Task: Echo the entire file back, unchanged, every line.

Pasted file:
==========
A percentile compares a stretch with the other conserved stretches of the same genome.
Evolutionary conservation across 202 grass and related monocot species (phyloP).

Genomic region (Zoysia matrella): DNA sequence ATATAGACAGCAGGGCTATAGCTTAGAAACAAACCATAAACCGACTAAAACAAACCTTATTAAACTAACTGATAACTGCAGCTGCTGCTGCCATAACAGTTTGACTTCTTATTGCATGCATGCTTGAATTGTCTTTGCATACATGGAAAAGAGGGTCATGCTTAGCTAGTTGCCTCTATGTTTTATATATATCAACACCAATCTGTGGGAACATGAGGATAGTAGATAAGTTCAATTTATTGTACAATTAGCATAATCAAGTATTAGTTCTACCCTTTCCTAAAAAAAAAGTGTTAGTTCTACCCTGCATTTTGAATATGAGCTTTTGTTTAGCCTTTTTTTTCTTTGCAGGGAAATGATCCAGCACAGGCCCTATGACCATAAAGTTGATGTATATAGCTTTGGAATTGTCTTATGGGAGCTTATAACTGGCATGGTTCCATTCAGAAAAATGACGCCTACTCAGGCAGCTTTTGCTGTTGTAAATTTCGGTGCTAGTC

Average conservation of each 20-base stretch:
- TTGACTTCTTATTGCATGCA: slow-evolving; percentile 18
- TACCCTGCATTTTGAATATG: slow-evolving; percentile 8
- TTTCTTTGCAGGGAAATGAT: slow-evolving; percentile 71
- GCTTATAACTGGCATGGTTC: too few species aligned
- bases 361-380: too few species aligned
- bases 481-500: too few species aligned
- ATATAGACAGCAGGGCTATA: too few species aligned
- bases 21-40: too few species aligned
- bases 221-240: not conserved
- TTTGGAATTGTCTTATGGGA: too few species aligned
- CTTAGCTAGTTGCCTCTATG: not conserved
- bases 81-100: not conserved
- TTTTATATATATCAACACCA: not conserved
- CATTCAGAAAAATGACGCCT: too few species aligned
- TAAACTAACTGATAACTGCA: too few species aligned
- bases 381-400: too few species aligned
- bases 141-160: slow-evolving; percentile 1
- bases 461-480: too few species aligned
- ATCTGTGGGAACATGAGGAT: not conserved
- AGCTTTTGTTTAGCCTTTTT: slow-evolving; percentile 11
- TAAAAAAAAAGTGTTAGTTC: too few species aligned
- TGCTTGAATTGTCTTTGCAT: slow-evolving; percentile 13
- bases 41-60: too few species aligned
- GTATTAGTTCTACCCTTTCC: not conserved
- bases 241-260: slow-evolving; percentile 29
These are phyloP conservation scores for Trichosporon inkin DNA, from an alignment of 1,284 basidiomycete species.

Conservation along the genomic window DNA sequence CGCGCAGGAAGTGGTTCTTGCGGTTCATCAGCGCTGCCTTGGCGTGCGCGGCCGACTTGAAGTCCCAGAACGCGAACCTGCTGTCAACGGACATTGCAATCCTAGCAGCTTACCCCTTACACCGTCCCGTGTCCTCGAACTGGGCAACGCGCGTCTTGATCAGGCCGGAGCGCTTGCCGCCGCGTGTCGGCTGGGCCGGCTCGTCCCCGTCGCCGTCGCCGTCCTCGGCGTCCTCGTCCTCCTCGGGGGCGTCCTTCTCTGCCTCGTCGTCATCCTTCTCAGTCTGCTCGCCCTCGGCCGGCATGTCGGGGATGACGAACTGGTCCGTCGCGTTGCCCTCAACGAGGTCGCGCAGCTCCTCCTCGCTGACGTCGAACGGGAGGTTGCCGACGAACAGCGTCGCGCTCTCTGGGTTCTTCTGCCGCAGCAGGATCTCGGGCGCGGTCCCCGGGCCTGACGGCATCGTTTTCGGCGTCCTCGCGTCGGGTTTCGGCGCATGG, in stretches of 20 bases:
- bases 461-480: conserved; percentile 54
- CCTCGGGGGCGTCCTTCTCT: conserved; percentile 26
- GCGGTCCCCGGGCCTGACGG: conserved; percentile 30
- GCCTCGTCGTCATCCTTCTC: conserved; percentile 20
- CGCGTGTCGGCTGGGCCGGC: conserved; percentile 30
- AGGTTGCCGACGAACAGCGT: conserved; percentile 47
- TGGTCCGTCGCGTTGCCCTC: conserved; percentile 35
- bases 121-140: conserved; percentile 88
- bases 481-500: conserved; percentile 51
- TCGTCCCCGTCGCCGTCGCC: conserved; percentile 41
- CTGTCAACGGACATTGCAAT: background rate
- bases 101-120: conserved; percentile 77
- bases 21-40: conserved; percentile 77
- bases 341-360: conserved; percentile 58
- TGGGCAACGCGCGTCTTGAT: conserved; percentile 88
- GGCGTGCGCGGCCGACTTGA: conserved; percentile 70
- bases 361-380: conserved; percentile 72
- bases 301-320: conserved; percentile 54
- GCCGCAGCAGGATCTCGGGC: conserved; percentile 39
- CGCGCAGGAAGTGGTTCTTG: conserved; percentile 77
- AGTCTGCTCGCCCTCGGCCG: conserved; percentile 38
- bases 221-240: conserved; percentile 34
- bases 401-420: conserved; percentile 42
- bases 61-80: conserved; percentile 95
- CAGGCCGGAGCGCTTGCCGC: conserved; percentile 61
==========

A percentile compares a stretch with the other conserved stretches of the same genome.
Evolutionary conservation across 202 grass and related monocot species (phyloP).

Genomic region (Zoysia matrella): DNA sequence ATATAGACAGCAGGGCTATAGCTTAGAAACAAACCATAAACCGACTAAAACAAACCTTATTAAACTAACTGATAACTGCAGCTGCTGCTGCCATAACAGTTTGACTTCTTATTGCATGCATGCTTGAATTGTCTTTGCATACATGGAAAAGAGGGTCATGCTTAGCTAGTTGCCTCTATGTTTTATATATATCAACACCAATCTGTGGGAACATGAGGATAGTAGATAAGTTCAATTTATTGTACAATTAGCATAATCAAGTATTAGTTCTACCCTTTCCTAAAAAAAAAGTGTTAGTTCTACCCTGCATTTTGAATATGAGCTTTTGTTTAGCCTTTTTTTTCTTTGCAGGGAAATGATCCAGCACAGGCCCTATGACCATAAAGTTGATGTATATAGCTTTGGAATTGTCTTATGGGAGCTTATAACTGGCATGGTTCCATTCAGAAAAATGACGCCTACTCAGGCAGCTTTTGCTGTTGTAAATTTCGGTGCTAGTC

Average conservation of each 20-base stretch:
- TTGACTTCTTATTGCATGCA: slow-evolving; percentile 18
- TACCCTGCATTTTGAATATG: slow-evolving; percentile 8
- TTTCTTTGCAGGGAAATGAT: slow-evolving; percentile 71
- GCTTATAACTGGCATGGTTC: too few species aligned
- bases 361-380: too few species aligned
- bases 481-500: too few species aligned
- ATATAGACAGCAGGGCTATA: too few species aligned
- bases 21-40: too few species aligned
- bases 221-240: not conserved
- TTTGGAATTGTCTTATGGGA: too few species aligned
- CTTAGCTAGTTGCCTCTATG: not conserved
- bases 81-100: not conserved
- TTTTATATATATCAACACCA: not conserved
- CATTCAGAAAAATGACGCCT: too few species aligned
- TAAACTAACTGATAACTGCA: too few species aligned
- bases 381-400: too few species aligned
- bases 141-160: slow-evolving; percentile 1
- bases 461-480: too few species aligned
- ATCTGTGGGAACATGAGGAT: not conserved
- AGCTTTTGTTTAGCCTTTTT: slow-evolving; percentile 11
- TAAAAAAAAAGTGTTAGTTC: too few species aligned
- TGCTTGAATTGTCTTTGCAT: slow-evolving; percentile 13
- bases 41-60: too few species aligned
- GTATTAGTTCTACCCTTTCC: not conserved
- bases 241-260: slow-evolving; percentile 29
These are phyloP conservation scores for Trichosporon inkin DNA, from an alignment of 1,284 basidiomycete species.

Conservation along the genomic window DNA sequence CGCGCAGGAAGTGGTTCTTGCGGTTCATCAGCGCTGCCTTGGCGTGCGCGGCCGACTTGAAGTCCCAGAACGCGAACCTGCTGTCAACGGACATTGCAATCCTAGCAGCTTACCCCTTACACCGTCCCGTGTCCTCGAACTGGGCAACGCGCGTCTTGATCAGGCCGGAGCGCTTGCCGCCGCGTGTCGGCTGGGCCGGCTCGTCCCCGTCGCCGTCGCCGTCCTCGGCGTCCTCGTCCTCCTCGGGGGCGTCCTTCTCTGCCTCGTCGTCATCCTTCTCAGTCTGCTCGCCCTCGGCCGGCATGTCGGGGATGACGAACTGGTCCGTCGCGTTGCCCTCAACGAGGTCGCGCAGCTCCTCCTCGCTGACGTCGAACGGGAGGTTGCCGACGAACAGCGTCGCGCTCTCTGGGTTCTTCTGCCGCAGCAGGATCTCGGGCGCGGTCCCCGGGCCTGACGGCATCGTTTTCGGCGTCCTCGCGTCGGGTTTCGGCGCATGG, in stretches of 20 bases:
- bases 461-480: conserved; percentile 54
- CCTCGGGGGCGTCCTTCTCT: conserved; percentile 26
- GCGGTCCCCGGGCCTGACGG: conserved; percentile 30
- GCCTCGTCGTCATCCTTCTC: conserved; percentile 20
- CGCGTGTCGGCTGGGCCGGC: conserved; percentile 30
- AGGTTGCCGACGAACAGCGT: conserved; percentile 47
- TGGTCCGTCGCGTTGCCCTC: conserved; percentile 35
- bases 121-140: conserved; percentile 88
- bases 481-500: conserved; percentile 51
- TCGTCCCCGTCGCCGTCGCC: conserved; percentile 41
- CTGTCAACGGACATTGCAAT: background rate
- bases 101-120: conserved; percentile 77
- bases 21-40: conserved; percentile 77
- bases 341-360: conserved; percentile 58
- TGGGCAACGCGCGTCTTGAT: conserved; percentile 88
- GGCGTGCGCGGCCGACTTGA: conserved; percentile 70
- bases 361-380: conserved; percentile 72
- bases 301-320: conserved; percentile 54
- GCCGCAGCAGGATCTCGGGC: conserved; percentile 39
- CGCGCAGGAAGTGGTTCTTG: conserved; percentile 77
- AGTCTGCTCGCCCTCGGCCG: conserved; percentile 38
- bases 221-240: conserved; percentile 34
- bases 401-420: conserved; percentile 42
- bases 61-80: conserved; percentile 95
- CAGGCCGGAGCGCTTGCCGC: conserved; percentile 61